Sorry about yesterday. I blanked on what day it was for some reason. I even went for my walk at 5pm and utterly forgot that we had DnD date night. (It was that bad.) The nice part is, I got so much done as a result. So much writing. It made me happy. So, while there was no blog post yesterday...it ended up being for a good cause.
There's not much going on around here, I'm afraid. I used up all my good ideas for posts when I wrapped up the one for my column on Skiffy and Fanty. Sorry about that. However, I can provide some not-necessarily Feminist links I've been collecting. You know, to provide some unease about other things in our world. You're welcome. ;)
First up: The Rise And Stall Of The Fourth Reich. The good news? The wiser minds in charge have started using crowd control to discourage white supremacists from marching. It also has the added benefit of cooling off their tempers. It's hard to charge in to 'war' all energized for a fight when you have to stand in line before entering the battlefield like a bunch of stupid Mel Brooks cowboys.
Try not to snicker too much. If the assholes in power have learned one thing, it's how to turn smart moves like this one against anyone who opposes them. So, I've no doubt that anti-racist protests will have to deal with the same soon enough. And that's troubling.
I'm often uncomfortable when I see parents employ electronic devices as toys for their toddlers and infants. It's because I know just enough of what goes into those things (I worked at Motorola for almost a decade) that watching a kid chew on an iPad or phone gives me the heebie-jeebies. There are other reasons, but I'll stop here. Anyway there have been a couple of disturbing articles that have drifted my way. The first is: Don't Let YouTube Babysit Your Children and the second is: Something is wrong on the internet. Yeah. I know. Sorry parents. I've just fueled more nightmares.
I'm going to end with Why have we built a paradise for offshore billionaires? because I'm sick to death of the Trickle Down Economics myth. It's horse shit. Rich people stay rich because they horde money. (And not just that. See the Captain Samuel Vimes 'Boots' theory of socioeconomic unfairness.”) The rich do not stay rich via spending it or even investing it. They stay rich through hoarding. Investing in an economy is what the middle class does.
 I'm so not a parent. So, I get that I don't have room to point fingers here. And hey, whatever prevents parents from losing their shit during the vast stretch of stressful sleep-deprived years called 'raising a child' is a good thing, really. However, my college childhood development course impressed me with how much human development depends upon physical contact with the environment through crawling, reaching, mouthing, and grabbing. Kids absolutely need to wiggle about and explore. It's how our brains build perception pathways. And well...I can't help worrying that if a kid spends more time interacting with a screen than the real world...well...they'll not adquately develop those pathways. And what happens then? On one hand, the human brain is super plastic. We learn and adapt extremely fast. So, it may not be an issue. On the other hand, we simply don't know. I'm sure most parents are equally as worried as I am--if not more so. They've far more at stake.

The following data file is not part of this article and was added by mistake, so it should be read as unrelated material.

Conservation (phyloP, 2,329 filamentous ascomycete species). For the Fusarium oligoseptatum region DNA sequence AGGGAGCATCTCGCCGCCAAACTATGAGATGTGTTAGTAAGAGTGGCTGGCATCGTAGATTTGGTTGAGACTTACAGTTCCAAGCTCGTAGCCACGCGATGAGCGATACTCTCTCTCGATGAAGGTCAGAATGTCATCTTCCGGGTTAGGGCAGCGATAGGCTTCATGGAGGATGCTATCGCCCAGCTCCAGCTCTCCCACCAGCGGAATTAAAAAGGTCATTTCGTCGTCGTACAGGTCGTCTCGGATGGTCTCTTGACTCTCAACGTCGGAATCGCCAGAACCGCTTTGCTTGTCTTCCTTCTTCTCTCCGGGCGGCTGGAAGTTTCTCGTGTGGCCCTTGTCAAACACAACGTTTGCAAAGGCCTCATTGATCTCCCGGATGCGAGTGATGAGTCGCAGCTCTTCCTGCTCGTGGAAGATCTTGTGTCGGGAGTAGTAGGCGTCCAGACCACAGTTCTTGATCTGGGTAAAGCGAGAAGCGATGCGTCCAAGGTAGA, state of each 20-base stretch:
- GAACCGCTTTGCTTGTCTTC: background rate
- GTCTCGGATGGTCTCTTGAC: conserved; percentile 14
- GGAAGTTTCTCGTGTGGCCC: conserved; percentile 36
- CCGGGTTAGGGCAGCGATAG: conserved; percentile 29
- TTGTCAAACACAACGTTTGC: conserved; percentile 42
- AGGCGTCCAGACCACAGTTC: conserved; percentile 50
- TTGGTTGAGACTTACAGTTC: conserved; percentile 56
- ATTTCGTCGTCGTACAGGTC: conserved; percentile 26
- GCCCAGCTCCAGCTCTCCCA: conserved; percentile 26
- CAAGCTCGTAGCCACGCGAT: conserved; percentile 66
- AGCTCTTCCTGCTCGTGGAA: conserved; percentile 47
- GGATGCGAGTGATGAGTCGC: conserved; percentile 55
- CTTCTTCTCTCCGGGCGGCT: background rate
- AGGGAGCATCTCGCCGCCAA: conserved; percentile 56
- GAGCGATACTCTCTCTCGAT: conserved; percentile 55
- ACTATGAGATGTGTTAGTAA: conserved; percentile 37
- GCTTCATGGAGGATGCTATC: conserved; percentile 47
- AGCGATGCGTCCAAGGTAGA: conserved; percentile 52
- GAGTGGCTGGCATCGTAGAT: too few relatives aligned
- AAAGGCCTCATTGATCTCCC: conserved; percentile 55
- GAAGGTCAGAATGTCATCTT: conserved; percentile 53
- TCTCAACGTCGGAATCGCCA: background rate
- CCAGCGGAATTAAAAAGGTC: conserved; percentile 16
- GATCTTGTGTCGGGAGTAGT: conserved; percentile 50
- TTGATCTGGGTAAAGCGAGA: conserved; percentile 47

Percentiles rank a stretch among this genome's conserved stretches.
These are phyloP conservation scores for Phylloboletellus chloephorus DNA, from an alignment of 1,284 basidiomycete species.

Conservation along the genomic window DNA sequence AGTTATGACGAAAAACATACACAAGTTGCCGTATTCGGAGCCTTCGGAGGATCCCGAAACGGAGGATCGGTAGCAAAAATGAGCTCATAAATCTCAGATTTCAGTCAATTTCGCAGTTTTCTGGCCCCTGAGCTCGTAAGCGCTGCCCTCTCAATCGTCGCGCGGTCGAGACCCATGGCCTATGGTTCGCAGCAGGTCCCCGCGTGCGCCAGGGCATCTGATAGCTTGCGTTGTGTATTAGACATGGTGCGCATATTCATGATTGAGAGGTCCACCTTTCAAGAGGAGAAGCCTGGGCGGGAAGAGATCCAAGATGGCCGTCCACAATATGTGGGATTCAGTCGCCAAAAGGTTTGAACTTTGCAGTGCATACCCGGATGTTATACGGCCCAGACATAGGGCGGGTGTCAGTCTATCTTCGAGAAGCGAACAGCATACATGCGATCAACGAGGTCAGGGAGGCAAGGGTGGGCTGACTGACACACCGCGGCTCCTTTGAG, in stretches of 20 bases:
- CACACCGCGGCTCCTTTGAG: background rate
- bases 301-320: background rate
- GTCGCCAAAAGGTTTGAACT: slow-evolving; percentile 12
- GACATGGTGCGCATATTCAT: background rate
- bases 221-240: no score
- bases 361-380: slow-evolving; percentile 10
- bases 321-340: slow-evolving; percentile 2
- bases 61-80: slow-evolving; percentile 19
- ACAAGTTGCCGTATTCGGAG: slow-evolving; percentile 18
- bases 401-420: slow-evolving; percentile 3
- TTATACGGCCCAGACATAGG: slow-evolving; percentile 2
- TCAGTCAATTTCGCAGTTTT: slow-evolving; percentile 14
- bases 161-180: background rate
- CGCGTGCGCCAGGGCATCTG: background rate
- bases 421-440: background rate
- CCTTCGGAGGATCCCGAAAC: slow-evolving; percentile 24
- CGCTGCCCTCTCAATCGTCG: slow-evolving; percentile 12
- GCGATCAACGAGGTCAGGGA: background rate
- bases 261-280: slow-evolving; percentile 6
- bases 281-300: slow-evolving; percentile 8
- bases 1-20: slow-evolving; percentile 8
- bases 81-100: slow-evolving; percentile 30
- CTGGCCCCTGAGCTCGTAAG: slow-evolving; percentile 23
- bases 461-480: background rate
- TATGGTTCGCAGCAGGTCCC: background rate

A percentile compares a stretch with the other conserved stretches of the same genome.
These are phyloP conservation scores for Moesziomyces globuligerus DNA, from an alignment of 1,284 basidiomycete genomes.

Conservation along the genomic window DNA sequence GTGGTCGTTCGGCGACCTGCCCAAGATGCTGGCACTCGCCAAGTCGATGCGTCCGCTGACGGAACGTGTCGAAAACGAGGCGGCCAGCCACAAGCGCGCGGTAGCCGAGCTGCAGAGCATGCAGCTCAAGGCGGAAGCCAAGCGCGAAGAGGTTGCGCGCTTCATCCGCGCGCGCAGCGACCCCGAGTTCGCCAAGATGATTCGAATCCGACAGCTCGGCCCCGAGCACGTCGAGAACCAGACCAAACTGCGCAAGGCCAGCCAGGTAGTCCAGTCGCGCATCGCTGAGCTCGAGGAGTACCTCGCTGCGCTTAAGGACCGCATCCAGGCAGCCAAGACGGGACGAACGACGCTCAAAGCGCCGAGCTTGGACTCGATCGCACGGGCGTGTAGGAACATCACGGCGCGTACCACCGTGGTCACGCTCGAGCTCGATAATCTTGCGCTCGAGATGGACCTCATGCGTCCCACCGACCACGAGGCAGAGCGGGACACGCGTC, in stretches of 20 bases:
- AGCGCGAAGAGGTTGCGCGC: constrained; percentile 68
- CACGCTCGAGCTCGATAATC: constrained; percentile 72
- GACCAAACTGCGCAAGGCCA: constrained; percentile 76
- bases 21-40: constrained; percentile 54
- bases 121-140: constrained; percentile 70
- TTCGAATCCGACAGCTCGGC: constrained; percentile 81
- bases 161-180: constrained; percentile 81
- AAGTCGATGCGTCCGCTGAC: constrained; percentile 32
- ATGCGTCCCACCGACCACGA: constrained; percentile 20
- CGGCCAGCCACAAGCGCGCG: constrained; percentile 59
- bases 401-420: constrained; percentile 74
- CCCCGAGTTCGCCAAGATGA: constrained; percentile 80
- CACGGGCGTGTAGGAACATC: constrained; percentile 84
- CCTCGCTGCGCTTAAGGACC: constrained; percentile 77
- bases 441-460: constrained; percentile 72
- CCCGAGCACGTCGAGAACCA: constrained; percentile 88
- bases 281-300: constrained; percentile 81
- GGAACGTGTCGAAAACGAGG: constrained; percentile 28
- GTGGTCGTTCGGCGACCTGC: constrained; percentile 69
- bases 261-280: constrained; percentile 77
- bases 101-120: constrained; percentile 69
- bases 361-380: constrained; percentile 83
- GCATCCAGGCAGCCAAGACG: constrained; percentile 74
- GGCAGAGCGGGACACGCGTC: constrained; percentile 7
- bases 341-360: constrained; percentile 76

I'll quote it: “The reason that the rich were so rich, Vimes reasoned, was because they managed to spend less money.
Take boots, for example. He earned thirty-eight dollars a month plus allowances. A really good pair of leather boots cost fifty dollars. But an affordable pair of boots, which were sort of OK for a season or two and then leaked like hell when the cardboard gave out, cost about ten dollars. Those were the kind of boots Vimes always bought, and wore until the soles were so thin that he could tell where he was in Ankh-Morpork on a foggy night by the feel of the cobbles.
But the thing was that good boots lasted for years and years. A man who could afford fifty dollars had a pair of boots that'd still be keeping his feet dry in ten years' time, while the poor man who could only afford cheap boots would have spent a hundred dollars on boots in the same time and would still have wet feet."
That's from Terry Pratchett's Men at Arms. There's also another really good bit in the same book where Sam thinks:
"The very very rich could afford to be poor. Sybil Ramkin lived in the kind of poverty that was only available to the very rich, a poverty approached from the other side. Women who were merely well-off saved up and bought dresses made of silk edged with lace and pearls, but Lady Ramkin was so rich she could afford to stomp around the place in rubber boots and a tweed skirt that had belonged to her mother. She was so rich she could afford to live on biscuits and cheese sandwiches."
Think about that tweed skirt as a metaphor for ancestral real estate/bank accounts and you get the actual picture. They don't live off their wealth. The wealth must be protected at all costs. They live off the interest. And that's why you'll periodically hear quotes like this from wealthy persons who've been reduced in status: "Two million? I can't live off of that! It's too little! It's a hardship!" It's because that amount isn't enough for the interest to cover their expenses, and they don't know how to live any other way. They've never created wealth from scratch. They don't know how it's done. Their ancestors did it. Not them.
is a Science Fiction and Fantasy author living in Texas.